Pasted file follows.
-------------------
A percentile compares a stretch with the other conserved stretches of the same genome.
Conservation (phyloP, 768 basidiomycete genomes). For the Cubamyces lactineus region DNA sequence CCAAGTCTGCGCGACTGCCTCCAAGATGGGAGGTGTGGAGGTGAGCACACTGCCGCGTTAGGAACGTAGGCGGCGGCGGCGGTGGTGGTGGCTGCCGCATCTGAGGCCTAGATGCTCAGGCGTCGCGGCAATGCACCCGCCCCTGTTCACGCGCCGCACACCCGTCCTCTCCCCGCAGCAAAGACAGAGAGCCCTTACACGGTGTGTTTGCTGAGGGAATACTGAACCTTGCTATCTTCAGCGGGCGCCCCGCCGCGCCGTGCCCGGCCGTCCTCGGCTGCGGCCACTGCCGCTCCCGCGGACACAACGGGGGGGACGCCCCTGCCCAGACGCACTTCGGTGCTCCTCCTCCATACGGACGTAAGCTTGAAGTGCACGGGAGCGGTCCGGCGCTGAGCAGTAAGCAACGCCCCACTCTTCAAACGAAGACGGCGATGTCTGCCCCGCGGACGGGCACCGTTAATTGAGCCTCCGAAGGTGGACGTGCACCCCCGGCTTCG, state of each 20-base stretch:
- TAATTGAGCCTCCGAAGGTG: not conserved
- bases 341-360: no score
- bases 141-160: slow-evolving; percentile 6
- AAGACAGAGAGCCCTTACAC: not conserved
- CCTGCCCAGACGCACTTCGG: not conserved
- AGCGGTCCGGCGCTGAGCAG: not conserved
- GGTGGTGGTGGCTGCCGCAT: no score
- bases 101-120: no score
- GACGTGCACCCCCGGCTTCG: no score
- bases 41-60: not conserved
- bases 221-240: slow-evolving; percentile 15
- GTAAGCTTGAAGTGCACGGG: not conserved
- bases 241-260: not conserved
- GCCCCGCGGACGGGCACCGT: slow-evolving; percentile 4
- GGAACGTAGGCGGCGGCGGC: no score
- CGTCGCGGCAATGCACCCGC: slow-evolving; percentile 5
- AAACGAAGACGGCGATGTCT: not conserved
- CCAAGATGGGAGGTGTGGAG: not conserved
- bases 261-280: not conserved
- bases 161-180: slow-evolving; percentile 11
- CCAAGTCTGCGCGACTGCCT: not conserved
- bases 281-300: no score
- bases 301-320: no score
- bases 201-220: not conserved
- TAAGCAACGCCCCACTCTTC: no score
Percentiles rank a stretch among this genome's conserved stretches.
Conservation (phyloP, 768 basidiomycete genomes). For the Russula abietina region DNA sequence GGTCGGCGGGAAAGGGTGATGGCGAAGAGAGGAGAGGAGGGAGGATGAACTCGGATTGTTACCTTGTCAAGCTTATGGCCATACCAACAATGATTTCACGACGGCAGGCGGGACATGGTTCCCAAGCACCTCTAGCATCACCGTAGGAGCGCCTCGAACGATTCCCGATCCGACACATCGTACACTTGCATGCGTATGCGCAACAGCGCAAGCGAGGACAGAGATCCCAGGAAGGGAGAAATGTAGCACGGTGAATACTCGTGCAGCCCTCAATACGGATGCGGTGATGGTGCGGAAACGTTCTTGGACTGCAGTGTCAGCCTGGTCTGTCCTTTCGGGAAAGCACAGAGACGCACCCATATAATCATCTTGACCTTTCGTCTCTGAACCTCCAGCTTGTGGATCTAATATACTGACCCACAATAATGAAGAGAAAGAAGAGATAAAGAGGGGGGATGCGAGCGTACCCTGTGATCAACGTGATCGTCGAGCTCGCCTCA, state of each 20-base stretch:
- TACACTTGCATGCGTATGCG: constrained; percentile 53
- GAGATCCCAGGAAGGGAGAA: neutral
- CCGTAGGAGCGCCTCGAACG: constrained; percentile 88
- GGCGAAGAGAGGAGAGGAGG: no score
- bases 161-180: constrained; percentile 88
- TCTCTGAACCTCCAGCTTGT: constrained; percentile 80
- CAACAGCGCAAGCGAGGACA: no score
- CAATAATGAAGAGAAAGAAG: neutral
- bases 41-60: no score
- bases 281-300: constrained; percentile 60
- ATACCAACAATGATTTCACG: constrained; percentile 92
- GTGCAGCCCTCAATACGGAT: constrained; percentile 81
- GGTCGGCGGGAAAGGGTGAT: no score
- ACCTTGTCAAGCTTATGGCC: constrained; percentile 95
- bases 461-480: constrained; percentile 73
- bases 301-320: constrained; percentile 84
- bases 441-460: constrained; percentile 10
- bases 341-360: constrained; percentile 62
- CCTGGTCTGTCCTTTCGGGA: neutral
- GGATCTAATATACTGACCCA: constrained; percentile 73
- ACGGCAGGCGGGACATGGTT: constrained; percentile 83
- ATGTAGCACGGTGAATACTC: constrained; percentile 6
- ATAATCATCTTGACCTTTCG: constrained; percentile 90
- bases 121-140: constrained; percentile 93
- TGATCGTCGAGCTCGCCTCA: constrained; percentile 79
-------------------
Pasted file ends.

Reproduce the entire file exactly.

A percentile compares a stretch with the other conserved stretches of the same genome.
Conservation (phyloP, 768 basidiomycete genomes). For the Cubamyces lactineus region DNA sequence CCAAGTCTGCGCGACTGCCTCCAAGATGGGAGGTGTGGAGGTGAGCACACTGCCGCGTTAGGAACGTAGGCGGCGGCGGCGGTGGTGGTGGCTGCCGCATCTGAGGCCTAGATGCTCAGGCGTCGCGGCAATGCACCCGCCCCTGTTCACGCGCCGCACACCCGTCCTCTCCCCGCAGCAAAGACAGAGAGCCCTTACACGGTGTGTTTGCTGAGGGAATACTGAACCTTGCTATCTTCAGCGGGCGCCCCGCCGCGCCGTGCCCGGCCGTCCTCGGCTGCGGCCACTGCCGCTCCCGCGGACACAACGGGGGGGACGCCCCTGCCCAGACGCACTTCGGTGCTCCTCCTCCATACGGACGTAAGCTTGAAGTGCACGGGAGCGGTCCGGCGCTGAGCAGTAAGCAACGCCCCACTCTTCAAACGAAGACGGCGATGTCTGCCCCGCGGACGGGCACCGTTAATTGAGCCTCCGAAGGTGGACGTGCACCCCCGGCTTCG, state of each 20-base stretch:
- TAATTGAGCCTCCGAAGGTG: not conserved
- bases 341-360: no score
- bases 141-160: slow-evolving; percentile 6
- AAGACAGAGAGCCCTTACAC: not conserved
- CCTGCCCAGACGCACTTCGG: not conserved
- AGCGGTCCGGCGCTGAGCAG: not conserved
- GGTGGTGGTGGCTGCCGCAT: no score
- bases 101-120: no score
- GACGTGCACCCCCGGCTTCG: no score
- bases 41-60: not conserved
- bases 221-240: slow-evolving; percentile 15
- GTAAGCTTGAAGTGCACGGG: not conserved
- bases 241-260: not conserved
- GCCCCGCGGACGGGCACCGT: slow-evolving; percentile 4
- GGAACGTAGGCGGCGGCGGC: no score
- CGTCGCGGCAATGCACCCGC: slow-evolving; percentile 5
- AAACGAAGACGGCGATGTCT: not conserved
- CCAAGATGGGAGGTGTGGAG: not conserved
- bases 261-280: not conserved
- bases 161-180: slow-evolving; percentile 11
- CCAAGTCTGCGCGACTGCCT: not conserved
- bases 281-300: no score
- bases 301-320: no score
- bases 201-220: not conserved
- TAAGCAACGCCCCACTCTTC: no score
Percentiles rank a stretch among this genome's conserved stretches.
Conservation (phyloP, 768 basidiomycete genomes). For the Russula abietina region DNA sequence GGTCGGCGGGAAAGGGTGATGGCGAAGAGAGGAGAGGAGGGAGGATGAACTCGGATTGTTACCTTGTCAAGCTTATGGCCATACCAACAATGATTTCACGACGGCAGGCGGGACATGGTTCCCAAGCACCTCTAGCATCACCGTAGGAGCGCCTCGAACGATTCCCGATCCGACACATCGTACACTTGCATGCGTATGCGCAACAGCGCAAGCGAGGACAGAGATCCCAGGAAGGGAGAAATGTAGCACGGTGAATACTCGTGCAGCCCTCAATACGGATGCGGTGATGGTGCGGAAACGTTCTTGGACTGCAGTGTCAGCCTGGTCTGTCCTTTCGGGAAAGCACAGAGACGCACCCATATAATCATCTTGACCTTTCGTCTCTGAACCTCCAGCTTGTGGATCTAATATACTGACCCACAATAATGAAGAGAAAGAAGAGATAAAGAGGGGGGATGCGAGCGTACCCTGTGATCAACGTGATCGTCGAGCTCGCCTCA, state of each 20-base stretch:
- TACACTTGCATGCGTATGCG: constrained; percentile 53
- GAGATCCCAGGAAGGGAGAA: neutral
- CCGTAGGAGCGCCTCGAACG: constrained; percentile 88
- GGCGAAGAGAGGAGAGGAGG: no score
- bases 161-180: constrained; percentile 88
- TCTCTGAACCTCCAGCTTGT: constrained; percentile 80
- CAACAGCGCAAGCGAGGACA: no score
- CAATAATGAAGAGAAAGAAG: neutral
- bases 41-60: no score
- bases 281-300: constrained; percentile 60
- ATACCAACAATGATTTCACG: constrained; percentile 92
- GTGCAGCCCTCAATACGGAT: constrained; percentile 81
- GGTCGGCGGGAAAGGGTGAT: no score
- ACCTTGTCAAGCTTATGGCC: constrained; percentile 95
- bases 461-480: constrained; percentile 73
- bases 301-320: constrained; percentile 84
- bases 441-460: constrained; percentile 10
- bases 341-360: constrained; percentile 62
- CCTGGTCTGTCCTTTCGGGA: neutral
- GGATCTAATATACTGACCCA: constrained; percentile 73
- ACGGCAGGCGGGACATGGTT: constrained; percentile 83
- ATGTAGCACGGTGAATACTC: constrained; percentile 6
- ATAATCATCTTGACCTTTCG: constrained; percentile 90
- bases 121-140: constrained; percentile 93
- TGATCGTCGAGCTCGCCTCA: constrained; percentile 79